Our discussion was structured primarily around two characters – Worf, from Star Trek the Next Generation and Star Trek: Deep Space Nine, and B’Elanna Torres, from Star Trek: Voyager. At one point a quick poll of the audience revealed that most of them favored Voyager of the three shows, a statistic which surprised me somewhat but steered the B’Elanna part of the discussion more into the spotlight than we had perhaps planned. Still we started off talking about Worf, and his struggle between his warrior heritage and the culture who had raised him, the utopian Federation, which stresses diplomatic solutions and non-violent conflict resolution. The outline at this point had us discussing Worf’s relationship with his son, but the audience seemed more engaged with the fundamental struggle between Klingon and Starfleet morality, so we talked about that for a while before venturing into B’Elanna territory.
Many aspects of B’Elanna’s character generated a spirited discussion, and it was here that the feminist element of the panel really took the spotlight. We talked about her as a metaphor for women in positions of power, drawing comparisons to Hillary Clinton at one point, and how that was influenced by her warrior heritage. We also talked about her relationship with Tom Paris and the ways in which that it confirmed and challenged traditional male/female power structures. This led us into a discussion which was nowhere in our outline, about the various fully Klingon characters on the show (Lursa and B’Etor, Grilka) and how they did and did not uphold the sexual double standard. This took us into totally new and exciting territory as we talked about whether the sexual double standard would even exist in such a hyper-masculine culture. I have to credit our audience with starting us down this train of thought, which never occurred to me during my preparation for the panel.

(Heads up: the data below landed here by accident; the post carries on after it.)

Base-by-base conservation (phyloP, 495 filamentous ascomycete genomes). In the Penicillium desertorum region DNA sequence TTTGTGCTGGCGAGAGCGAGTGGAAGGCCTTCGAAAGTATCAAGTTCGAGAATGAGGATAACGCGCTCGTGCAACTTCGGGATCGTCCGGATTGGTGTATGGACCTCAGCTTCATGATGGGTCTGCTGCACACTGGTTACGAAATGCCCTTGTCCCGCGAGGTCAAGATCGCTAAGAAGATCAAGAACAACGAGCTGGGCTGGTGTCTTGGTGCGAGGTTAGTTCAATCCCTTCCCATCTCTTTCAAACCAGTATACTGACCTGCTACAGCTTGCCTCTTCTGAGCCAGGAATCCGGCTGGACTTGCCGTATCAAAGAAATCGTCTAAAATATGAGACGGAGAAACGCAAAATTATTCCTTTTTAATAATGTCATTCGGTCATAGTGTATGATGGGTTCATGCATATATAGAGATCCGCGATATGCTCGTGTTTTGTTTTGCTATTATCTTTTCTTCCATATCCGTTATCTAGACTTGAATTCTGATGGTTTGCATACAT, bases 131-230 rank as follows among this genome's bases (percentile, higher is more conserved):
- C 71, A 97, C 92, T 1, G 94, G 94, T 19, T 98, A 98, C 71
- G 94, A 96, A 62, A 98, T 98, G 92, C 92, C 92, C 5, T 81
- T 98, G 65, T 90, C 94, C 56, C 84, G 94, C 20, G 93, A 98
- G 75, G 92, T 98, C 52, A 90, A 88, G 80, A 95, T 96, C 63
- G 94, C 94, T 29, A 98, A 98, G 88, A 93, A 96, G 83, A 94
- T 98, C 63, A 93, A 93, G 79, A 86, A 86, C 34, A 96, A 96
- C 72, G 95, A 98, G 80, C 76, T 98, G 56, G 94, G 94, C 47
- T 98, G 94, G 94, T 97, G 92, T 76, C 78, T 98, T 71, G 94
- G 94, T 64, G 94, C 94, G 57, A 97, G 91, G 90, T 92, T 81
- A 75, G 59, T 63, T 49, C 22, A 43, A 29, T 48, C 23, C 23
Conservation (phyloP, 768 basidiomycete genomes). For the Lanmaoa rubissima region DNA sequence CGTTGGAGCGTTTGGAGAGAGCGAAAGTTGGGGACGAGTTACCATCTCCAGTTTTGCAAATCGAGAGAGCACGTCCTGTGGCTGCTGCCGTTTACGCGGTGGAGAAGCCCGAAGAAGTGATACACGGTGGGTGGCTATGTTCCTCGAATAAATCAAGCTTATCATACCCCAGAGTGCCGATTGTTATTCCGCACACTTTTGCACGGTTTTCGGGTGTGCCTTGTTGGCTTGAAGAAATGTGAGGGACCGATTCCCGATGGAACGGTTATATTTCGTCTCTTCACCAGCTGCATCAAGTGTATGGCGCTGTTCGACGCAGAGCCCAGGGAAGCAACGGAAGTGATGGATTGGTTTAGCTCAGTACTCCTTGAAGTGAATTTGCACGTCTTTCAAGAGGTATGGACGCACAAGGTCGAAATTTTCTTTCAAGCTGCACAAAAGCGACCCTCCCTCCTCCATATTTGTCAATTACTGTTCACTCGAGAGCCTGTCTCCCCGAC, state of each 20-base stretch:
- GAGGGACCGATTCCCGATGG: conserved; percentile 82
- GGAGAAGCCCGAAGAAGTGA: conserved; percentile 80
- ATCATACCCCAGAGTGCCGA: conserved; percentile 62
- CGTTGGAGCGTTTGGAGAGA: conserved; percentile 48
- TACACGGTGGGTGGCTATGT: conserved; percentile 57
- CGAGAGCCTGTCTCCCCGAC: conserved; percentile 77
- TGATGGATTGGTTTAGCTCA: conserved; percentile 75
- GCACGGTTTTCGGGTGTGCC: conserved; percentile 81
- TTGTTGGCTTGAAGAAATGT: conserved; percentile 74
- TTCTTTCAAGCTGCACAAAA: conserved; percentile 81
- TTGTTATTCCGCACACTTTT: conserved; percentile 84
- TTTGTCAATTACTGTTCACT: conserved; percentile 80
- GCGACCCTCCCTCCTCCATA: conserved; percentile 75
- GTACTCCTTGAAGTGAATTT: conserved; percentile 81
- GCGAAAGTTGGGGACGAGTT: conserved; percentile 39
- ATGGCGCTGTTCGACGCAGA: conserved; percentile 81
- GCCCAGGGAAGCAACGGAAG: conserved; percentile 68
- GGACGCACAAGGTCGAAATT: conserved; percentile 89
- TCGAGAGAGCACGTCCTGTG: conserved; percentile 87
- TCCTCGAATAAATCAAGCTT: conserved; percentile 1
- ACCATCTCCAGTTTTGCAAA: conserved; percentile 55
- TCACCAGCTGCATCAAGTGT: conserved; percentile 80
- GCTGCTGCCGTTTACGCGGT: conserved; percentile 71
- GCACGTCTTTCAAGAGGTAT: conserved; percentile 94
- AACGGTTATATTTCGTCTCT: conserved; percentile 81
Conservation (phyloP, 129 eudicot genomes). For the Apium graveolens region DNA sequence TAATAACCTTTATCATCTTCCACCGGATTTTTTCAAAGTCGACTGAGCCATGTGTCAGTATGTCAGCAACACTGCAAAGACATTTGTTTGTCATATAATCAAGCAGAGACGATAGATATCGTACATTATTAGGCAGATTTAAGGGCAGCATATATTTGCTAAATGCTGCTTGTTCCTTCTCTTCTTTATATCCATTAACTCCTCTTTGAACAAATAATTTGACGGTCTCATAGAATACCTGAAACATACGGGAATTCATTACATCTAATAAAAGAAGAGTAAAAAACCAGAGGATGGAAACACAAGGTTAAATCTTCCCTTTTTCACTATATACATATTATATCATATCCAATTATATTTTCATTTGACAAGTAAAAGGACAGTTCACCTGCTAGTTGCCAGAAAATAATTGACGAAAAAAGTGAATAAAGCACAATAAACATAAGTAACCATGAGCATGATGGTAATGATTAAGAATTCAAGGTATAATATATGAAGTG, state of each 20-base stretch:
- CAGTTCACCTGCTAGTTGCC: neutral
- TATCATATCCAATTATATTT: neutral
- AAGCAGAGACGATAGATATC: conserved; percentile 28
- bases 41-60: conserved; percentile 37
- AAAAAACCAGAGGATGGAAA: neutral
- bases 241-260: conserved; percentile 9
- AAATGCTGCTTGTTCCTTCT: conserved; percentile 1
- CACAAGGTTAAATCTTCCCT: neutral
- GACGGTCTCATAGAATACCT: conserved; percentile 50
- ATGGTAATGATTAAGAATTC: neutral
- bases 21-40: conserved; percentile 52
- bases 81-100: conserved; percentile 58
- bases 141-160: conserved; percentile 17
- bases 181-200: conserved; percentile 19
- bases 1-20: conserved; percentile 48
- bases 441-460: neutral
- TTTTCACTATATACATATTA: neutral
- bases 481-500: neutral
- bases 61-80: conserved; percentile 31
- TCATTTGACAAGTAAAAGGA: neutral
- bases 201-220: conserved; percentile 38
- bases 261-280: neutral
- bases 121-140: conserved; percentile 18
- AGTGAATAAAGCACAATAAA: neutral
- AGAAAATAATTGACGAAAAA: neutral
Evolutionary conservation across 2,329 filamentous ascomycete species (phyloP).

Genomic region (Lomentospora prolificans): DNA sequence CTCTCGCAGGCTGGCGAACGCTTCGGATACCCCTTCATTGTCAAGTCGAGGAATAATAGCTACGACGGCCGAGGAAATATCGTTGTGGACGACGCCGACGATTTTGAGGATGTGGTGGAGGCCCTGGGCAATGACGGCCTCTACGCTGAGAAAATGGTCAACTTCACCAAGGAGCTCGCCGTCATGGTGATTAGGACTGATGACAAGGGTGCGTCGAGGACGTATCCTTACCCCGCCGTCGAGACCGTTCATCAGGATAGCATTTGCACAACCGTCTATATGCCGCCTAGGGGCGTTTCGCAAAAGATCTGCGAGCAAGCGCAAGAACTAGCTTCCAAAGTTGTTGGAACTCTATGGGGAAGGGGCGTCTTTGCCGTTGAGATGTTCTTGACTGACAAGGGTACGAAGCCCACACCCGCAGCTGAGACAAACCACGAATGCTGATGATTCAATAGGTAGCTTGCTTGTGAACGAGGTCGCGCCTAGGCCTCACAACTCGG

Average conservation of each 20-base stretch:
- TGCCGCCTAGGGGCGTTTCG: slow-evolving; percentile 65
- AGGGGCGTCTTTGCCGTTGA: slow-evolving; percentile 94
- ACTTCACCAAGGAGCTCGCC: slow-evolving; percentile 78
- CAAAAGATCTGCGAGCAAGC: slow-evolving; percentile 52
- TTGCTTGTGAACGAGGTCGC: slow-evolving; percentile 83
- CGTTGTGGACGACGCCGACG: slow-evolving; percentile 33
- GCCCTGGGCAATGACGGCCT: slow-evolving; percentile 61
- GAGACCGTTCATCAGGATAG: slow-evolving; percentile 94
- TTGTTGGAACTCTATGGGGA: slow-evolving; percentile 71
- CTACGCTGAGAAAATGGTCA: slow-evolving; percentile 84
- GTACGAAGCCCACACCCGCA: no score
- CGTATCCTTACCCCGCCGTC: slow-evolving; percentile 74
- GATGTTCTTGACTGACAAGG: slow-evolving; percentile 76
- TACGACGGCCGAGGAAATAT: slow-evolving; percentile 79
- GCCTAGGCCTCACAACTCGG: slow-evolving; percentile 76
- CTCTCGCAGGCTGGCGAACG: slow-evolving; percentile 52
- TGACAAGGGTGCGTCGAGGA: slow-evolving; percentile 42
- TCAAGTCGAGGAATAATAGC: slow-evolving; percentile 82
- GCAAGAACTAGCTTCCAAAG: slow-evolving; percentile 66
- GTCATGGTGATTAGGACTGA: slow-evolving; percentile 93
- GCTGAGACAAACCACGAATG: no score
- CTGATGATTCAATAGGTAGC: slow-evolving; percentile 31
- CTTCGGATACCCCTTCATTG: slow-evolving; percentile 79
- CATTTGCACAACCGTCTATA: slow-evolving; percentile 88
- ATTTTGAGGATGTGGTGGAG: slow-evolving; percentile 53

After a brief digression about the believability of institutionalized misogyny in Klingon culture given the rest of what we know about them, we found ourselves dissecting the very idea of a monoculture, especially one composed entirely of warriors. One audience member quoted Terry Pratchett, saying of the old Klingon adage that “Today is a good day for someone else to die” is a much more effective mantra for a militaristic culture. This brought us back around to the idea that perhaps both the masculine and the feminine are required for a productive society.
All in all I think the panel was a great opportunity for a group of Star Trek fans to talk about their passion in a new and hopefully more analytical context, and I think everyone had a great deal of fun. The level of articulate and insightful audience participation was really heartening and I hope to be invited back for Revoluticon 2013.